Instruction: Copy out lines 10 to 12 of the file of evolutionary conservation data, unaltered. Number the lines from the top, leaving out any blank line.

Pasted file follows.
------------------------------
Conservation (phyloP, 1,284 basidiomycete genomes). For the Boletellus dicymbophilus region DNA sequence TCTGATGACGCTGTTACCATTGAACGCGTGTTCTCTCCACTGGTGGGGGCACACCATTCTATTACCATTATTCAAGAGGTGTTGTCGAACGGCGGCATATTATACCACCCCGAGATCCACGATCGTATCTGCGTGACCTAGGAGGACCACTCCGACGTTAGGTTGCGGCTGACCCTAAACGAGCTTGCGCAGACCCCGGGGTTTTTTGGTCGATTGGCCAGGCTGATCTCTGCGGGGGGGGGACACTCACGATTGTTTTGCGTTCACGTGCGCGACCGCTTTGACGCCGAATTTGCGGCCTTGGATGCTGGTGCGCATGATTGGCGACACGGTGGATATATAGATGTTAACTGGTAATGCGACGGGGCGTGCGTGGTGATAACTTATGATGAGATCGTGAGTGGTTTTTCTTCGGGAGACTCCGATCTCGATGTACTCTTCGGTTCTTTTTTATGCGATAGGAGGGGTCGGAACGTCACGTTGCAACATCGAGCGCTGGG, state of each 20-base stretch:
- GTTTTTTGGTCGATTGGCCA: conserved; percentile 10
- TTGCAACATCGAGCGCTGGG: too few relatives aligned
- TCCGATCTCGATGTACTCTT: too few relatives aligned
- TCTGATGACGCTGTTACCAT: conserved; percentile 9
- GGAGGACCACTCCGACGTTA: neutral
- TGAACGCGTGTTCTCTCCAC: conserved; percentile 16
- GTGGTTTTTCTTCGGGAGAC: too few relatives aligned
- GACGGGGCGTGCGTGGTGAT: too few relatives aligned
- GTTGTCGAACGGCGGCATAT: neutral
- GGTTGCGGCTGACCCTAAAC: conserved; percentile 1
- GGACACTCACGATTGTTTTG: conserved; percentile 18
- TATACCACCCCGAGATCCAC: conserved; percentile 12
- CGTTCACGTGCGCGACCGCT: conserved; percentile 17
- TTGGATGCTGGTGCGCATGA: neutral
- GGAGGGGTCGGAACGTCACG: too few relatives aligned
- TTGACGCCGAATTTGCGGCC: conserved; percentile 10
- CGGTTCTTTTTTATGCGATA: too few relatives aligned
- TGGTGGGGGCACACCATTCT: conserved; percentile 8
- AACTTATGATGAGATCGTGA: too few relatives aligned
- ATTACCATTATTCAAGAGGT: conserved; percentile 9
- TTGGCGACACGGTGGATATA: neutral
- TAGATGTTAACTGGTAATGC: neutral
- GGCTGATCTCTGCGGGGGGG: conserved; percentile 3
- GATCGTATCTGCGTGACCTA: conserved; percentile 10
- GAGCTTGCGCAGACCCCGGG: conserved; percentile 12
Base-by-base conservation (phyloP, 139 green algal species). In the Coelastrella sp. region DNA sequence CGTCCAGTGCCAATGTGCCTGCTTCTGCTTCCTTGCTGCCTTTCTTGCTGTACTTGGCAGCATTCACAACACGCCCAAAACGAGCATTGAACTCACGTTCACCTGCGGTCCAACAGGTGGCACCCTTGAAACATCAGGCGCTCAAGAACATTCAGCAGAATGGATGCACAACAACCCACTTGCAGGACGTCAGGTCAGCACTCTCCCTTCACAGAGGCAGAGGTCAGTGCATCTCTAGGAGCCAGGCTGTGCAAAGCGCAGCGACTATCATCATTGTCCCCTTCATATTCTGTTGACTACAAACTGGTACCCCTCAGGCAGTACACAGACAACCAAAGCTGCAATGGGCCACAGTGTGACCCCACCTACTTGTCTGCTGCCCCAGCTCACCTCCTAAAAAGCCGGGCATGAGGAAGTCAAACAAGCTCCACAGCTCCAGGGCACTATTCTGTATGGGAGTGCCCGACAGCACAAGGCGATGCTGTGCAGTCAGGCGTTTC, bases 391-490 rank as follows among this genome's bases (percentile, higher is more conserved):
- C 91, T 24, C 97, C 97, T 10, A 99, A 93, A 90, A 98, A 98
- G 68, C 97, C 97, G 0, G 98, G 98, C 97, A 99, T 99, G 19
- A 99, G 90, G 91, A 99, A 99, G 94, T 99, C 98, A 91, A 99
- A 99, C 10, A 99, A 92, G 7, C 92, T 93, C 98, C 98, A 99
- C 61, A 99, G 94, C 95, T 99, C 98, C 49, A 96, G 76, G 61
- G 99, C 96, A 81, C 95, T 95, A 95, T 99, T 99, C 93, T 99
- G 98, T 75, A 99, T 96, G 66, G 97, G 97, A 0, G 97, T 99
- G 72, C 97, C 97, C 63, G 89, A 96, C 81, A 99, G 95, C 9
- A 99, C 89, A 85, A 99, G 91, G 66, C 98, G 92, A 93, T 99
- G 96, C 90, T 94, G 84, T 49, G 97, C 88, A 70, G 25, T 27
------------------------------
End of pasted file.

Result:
- GTTGTCGAACGGCGGCATAT: neutral
- GGTTGCGGCTGACCCTAAAC: conserved; percentile 1
- GGACACTCACGATTGTTTTG: conserved; percentile 18